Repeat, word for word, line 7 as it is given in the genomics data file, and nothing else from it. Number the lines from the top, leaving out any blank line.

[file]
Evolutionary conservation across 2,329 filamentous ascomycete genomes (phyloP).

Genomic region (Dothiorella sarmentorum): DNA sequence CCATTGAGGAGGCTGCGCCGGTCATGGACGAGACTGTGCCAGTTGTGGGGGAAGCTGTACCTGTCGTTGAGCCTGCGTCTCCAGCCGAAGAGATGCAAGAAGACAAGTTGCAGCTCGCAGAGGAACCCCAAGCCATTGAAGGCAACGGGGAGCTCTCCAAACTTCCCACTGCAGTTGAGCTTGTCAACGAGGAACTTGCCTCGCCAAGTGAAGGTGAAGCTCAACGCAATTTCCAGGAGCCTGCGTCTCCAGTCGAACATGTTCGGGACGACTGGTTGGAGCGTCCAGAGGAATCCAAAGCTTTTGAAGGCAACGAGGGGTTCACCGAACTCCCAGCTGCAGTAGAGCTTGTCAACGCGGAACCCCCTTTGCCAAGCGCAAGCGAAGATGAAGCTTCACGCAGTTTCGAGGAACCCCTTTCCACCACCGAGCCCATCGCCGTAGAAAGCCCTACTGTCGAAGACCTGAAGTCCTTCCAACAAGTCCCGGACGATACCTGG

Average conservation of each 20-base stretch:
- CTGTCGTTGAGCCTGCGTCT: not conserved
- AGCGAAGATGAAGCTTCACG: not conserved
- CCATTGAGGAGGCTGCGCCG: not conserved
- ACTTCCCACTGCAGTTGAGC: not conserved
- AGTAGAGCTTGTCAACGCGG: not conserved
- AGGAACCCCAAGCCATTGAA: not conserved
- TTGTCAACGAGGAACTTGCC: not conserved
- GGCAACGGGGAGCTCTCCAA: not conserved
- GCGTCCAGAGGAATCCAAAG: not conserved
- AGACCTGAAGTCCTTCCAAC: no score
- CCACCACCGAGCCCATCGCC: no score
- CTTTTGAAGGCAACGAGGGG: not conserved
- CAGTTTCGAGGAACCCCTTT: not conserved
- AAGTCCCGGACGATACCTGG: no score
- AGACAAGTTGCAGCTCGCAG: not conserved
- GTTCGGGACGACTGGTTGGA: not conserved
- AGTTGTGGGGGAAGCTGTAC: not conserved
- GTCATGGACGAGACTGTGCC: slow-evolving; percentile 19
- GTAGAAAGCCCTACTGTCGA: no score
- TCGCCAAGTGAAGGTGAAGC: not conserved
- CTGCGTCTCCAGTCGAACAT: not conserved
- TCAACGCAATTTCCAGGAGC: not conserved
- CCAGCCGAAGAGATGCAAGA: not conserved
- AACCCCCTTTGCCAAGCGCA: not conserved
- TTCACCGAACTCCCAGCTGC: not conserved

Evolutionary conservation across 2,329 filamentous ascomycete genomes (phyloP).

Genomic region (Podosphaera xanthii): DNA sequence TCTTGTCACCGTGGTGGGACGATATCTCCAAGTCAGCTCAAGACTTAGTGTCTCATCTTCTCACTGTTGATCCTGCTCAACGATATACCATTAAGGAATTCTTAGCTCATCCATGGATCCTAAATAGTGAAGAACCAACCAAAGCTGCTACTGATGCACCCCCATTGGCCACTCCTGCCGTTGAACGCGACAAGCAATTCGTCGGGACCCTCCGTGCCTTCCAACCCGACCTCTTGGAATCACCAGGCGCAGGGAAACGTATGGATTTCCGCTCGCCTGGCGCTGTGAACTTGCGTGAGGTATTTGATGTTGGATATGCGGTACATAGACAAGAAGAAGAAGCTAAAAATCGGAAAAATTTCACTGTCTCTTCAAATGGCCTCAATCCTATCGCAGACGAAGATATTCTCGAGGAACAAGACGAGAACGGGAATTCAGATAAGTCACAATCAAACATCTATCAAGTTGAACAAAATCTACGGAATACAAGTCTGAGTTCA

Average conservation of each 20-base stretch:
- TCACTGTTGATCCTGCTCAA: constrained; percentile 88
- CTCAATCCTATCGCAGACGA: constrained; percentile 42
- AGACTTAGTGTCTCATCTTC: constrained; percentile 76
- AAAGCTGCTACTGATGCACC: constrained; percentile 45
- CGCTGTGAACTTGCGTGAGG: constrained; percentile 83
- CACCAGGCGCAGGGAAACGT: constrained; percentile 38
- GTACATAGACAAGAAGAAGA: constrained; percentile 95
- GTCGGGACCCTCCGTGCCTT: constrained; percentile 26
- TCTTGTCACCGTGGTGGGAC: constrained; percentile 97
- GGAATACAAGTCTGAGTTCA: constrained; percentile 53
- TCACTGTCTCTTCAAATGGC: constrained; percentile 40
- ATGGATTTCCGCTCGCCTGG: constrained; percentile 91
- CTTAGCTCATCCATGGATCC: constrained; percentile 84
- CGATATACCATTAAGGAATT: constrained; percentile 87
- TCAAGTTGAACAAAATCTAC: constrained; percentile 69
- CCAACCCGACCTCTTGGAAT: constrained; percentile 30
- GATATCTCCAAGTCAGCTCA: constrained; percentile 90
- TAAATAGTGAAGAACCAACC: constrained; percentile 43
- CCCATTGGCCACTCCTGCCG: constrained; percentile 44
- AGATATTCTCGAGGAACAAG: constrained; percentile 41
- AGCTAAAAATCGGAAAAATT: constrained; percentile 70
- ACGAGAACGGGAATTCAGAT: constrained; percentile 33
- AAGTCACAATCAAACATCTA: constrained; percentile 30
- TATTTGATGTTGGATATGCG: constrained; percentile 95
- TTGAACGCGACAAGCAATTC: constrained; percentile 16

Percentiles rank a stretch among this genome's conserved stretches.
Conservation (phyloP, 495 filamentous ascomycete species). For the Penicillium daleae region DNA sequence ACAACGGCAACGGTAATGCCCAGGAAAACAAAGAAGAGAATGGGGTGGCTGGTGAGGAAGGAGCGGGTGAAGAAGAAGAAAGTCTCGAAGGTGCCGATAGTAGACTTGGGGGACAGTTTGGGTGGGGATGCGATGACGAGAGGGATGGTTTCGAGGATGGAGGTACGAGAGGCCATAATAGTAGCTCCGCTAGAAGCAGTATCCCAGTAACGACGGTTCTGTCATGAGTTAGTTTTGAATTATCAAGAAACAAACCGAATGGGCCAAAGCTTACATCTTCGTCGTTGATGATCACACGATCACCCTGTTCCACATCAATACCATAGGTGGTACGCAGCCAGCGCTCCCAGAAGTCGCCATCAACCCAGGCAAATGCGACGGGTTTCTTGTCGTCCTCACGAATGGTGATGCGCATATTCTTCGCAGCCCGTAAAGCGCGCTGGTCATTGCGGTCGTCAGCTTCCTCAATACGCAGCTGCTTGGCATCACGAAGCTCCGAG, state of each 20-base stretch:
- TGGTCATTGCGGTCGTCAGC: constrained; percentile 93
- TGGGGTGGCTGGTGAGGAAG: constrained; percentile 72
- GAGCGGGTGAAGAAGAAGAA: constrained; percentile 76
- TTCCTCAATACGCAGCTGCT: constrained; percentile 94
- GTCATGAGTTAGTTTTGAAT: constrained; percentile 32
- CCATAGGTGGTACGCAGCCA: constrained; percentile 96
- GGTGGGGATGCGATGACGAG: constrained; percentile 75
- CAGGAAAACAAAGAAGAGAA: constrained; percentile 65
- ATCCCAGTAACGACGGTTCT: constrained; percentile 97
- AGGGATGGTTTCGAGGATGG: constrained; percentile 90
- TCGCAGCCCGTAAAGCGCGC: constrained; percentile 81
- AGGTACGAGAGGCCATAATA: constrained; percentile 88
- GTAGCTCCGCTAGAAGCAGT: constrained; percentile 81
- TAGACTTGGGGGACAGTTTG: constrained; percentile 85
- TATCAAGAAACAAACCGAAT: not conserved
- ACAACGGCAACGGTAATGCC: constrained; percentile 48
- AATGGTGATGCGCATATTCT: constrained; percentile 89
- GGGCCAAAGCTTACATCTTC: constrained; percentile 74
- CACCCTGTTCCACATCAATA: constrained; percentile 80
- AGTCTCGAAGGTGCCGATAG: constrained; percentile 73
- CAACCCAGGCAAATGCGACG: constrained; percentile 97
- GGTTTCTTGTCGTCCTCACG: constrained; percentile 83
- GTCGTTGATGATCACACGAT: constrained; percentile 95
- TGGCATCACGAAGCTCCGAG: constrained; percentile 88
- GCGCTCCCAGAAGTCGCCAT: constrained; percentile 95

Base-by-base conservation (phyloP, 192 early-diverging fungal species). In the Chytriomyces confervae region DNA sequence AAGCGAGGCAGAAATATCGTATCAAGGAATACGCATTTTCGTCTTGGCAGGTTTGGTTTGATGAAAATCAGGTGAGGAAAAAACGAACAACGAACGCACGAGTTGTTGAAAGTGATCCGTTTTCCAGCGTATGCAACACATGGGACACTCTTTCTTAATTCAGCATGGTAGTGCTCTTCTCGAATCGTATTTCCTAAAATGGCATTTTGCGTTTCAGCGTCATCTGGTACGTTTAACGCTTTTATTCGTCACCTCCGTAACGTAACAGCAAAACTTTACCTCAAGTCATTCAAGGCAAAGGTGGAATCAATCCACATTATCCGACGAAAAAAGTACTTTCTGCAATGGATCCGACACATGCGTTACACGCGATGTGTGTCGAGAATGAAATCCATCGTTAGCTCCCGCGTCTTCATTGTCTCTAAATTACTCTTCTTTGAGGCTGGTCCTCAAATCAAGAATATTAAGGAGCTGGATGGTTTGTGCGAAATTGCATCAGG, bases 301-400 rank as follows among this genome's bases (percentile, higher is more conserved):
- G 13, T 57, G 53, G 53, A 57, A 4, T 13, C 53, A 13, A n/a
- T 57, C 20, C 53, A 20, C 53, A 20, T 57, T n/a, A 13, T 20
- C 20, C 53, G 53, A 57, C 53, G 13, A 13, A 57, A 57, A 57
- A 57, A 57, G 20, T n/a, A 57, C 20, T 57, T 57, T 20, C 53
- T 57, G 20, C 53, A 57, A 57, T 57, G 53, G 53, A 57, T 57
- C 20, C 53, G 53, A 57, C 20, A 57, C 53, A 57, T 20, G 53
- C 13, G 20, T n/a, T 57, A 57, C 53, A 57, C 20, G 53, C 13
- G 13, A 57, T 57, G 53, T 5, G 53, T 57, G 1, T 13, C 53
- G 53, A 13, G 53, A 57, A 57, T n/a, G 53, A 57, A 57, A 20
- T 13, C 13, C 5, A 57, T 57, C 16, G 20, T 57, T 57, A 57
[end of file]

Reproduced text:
- ACTTCCCACTGCAGTTGAGC: not conserved